This is a page within the Staffordshire Home Guard website. To see the entire site contents, please go to SITE MAP.

There was always something very much doing, what with a nightly soup kitchen, military chess, and photographic proclivities. I remember, for example, what I understood to be a battalion organized scheme for testing the Rushall defences, being completely transformed by the unheralded addition to the defence of a contingent of regular troops. Brain had brought them over from a local barracks especially for this occasion.

Eventually, Brain left us and Chapman took over, after Hackett had been brought in to B.H.Q. Chapman was a grand soldier with a fine record in the last war. He set about the company and made it efficient in its parts and conscious of its power. No company operated better than this new "G" Company on exercises, and no names deserve mention more than Chapman, Morris, Hooper, Richards, Martin, Nutting and Arblaster - to name only a few - for the part they played in the life of the company and the battalion.

And, lastly, our youngest company, known as H.Q. Coy.

Scott, the O.C., has always been ready to take on any job which needed doing. Shakespeare said : "Man in his time plays many parts." How truly can this be said of "Scotty". His company has not been in the limelight, simply because it contains the Signallers, D/Rs., Transport Section, etc., all of which play a lone hand in their respective activities, but excellent work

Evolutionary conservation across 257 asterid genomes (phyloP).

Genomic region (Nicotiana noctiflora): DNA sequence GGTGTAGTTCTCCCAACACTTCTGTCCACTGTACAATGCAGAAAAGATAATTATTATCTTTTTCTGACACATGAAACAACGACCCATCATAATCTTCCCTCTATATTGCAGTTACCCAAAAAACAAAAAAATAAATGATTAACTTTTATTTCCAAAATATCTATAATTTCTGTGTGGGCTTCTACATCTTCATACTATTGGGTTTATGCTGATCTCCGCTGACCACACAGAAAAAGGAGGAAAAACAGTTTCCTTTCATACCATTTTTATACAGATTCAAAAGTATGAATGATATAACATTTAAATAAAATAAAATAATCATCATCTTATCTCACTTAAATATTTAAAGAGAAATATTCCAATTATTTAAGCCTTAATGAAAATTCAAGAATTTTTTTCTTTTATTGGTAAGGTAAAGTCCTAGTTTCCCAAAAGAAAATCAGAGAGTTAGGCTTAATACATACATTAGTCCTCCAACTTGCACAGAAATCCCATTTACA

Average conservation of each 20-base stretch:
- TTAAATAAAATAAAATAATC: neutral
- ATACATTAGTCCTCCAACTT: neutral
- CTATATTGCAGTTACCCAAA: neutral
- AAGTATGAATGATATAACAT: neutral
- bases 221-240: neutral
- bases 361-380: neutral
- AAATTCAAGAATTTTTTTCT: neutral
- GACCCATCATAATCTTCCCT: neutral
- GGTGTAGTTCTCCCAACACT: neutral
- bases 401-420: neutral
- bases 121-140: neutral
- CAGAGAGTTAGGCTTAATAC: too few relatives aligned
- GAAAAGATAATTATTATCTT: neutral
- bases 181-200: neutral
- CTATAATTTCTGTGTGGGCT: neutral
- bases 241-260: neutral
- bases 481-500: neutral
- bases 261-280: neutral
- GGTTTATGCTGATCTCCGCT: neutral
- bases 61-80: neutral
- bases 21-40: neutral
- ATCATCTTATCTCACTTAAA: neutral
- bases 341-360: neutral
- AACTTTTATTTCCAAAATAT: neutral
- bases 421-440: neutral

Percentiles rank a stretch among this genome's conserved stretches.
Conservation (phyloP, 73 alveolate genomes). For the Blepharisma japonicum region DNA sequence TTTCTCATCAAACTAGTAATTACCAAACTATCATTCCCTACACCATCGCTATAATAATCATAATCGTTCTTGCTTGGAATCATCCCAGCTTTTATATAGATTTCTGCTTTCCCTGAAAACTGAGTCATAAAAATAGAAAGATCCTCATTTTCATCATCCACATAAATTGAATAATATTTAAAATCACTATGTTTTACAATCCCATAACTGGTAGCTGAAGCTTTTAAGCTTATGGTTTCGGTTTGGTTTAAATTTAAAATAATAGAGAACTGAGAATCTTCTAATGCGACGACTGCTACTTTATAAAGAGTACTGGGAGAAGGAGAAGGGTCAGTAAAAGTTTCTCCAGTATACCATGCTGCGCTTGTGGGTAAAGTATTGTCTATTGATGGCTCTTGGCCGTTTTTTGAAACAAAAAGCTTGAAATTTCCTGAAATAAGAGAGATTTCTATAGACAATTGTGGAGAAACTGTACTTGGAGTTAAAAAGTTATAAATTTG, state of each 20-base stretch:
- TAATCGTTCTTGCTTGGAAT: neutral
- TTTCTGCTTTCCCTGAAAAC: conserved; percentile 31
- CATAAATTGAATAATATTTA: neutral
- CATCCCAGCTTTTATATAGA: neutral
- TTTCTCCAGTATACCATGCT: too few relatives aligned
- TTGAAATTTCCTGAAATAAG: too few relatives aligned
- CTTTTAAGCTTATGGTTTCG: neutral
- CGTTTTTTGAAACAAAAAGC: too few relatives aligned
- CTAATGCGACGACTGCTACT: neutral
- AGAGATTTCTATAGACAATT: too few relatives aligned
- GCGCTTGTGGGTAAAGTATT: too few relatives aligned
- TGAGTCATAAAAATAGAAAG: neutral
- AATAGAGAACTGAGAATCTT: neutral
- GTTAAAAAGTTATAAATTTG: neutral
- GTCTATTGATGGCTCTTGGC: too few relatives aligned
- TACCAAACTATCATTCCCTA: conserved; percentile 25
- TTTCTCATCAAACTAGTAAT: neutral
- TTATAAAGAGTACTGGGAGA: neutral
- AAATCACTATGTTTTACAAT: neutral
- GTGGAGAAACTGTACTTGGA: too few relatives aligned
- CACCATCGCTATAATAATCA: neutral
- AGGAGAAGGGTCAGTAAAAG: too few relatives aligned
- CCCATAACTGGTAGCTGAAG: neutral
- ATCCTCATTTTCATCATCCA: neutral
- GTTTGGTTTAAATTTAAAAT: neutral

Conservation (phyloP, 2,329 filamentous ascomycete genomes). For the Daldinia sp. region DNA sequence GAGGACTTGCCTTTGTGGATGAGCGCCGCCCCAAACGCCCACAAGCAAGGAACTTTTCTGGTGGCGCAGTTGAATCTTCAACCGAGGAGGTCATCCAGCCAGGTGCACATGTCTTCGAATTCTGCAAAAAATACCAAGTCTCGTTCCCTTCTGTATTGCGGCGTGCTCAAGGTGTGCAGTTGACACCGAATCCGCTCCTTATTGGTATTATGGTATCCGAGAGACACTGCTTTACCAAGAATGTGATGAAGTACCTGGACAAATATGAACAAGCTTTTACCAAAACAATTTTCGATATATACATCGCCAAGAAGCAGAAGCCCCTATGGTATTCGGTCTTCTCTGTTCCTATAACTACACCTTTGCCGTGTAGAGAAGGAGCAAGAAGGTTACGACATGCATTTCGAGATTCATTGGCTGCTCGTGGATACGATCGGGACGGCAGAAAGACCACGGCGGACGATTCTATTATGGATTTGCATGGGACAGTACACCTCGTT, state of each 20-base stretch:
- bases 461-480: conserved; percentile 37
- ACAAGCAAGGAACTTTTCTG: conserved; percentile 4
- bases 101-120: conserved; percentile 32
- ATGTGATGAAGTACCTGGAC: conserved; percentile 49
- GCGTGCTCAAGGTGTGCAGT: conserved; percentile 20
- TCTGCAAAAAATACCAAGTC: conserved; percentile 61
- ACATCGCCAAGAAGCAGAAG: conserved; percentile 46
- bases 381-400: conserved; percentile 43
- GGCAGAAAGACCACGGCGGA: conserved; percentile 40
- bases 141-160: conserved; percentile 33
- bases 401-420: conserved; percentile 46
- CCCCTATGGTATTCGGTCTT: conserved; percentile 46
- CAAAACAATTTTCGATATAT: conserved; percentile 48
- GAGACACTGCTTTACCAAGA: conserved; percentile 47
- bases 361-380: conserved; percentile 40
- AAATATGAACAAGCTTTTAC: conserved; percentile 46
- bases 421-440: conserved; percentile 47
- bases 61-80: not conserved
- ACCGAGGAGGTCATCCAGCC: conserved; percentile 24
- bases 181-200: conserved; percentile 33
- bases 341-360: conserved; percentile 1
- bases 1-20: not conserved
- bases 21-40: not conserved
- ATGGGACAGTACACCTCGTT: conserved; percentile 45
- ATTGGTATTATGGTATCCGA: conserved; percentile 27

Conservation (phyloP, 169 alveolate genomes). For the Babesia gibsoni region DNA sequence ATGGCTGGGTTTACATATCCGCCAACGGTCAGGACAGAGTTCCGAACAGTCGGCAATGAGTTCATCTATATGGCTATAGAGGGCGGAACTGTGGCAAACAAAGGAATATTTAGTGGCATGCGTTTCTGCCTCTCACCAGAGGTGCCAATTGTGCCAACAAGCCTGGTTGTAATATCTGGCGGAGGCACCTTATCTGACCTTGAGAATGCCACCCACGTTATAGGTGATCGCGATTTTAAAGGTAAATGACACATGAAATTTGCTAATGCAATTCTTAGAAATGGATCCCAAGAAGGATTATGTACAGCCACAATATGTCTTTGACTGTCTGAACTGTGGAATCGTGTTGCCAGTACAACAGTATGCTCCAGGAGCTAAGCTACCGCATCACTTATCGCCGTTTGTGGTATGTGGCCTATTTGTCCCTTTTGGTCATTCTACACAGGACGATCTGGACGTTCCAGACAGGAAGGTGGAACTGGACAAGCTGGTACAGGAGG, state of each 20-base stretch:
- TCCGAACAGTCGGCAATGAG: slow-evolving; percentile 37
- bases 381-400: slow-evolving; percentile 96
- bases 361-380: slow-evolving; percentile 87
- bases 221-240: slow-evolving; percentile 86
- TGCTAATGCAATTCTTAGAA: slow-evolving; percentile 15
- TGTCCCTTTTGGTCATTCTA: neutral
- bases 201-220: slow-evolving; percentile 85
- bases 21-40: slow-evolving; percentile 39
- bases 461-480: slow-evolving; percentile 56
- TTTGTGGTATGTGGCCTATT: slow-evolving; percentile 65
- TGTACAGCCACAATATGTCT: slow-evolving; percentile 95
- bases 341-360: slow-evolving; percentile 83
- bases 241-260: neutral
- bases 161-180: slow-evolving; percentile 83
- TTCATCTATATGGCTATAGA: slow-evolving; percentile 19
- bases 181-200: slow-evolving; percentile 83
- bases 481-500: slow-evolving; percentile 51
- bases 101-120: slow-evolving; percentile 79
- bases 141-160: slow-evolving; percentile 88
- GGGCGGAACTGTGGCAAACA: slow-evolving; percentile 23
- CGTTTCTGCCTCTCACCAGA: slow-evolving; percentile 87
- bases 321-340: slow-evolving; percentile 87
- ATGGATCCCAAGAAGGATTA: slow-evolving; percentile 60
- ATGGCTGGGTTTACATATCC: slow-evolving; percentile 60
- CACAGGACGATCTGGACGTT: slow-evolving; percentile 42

has been done by many members of this company "behind the scenes". In this connection I recall the names of Sergeant Callow, that untiring instructor on the signalling side, Sergeant Shenfield, who was responsible for the administration and who will be remembered for an excellent lecture at the Institute, Sergeant Bostock, Sergeant Carson, Corporal Bird, Corporal Allitt, Corporal Mobbs of Beacon fame and many others, among whom one must mention the energetic dispenser of our creature comforts over a long period, Corporal Aston, and that tall military figure who for so long was our evening guardian of B.H.Q., Sergeant Sleigh.

But whilst I have always stressed the importance of the company in an area like ours, I should certainly be guilty of neglecting a most important factor in making the battalion efficient if I did not say a word about personalities at B.H.Q. Trevor-Jones has already been spoken of elsewhere; also Jerromes, whose original job as Q.M. was taken over by Hackett, who came to us as a member of the permanent staff. Jerromes, after a short and fretful life with "H" Sector, became our Catering Officer and took under his wing the Beacon Camp, and his work there will be forever remembered.

Much could be written about the Beacon Camp. Sufficient to say is that it came to us through the kindness of the Birmingham Corporation towards the end of 1941. Thanks to the help given by Goode, we very quickly put the place in order, and the first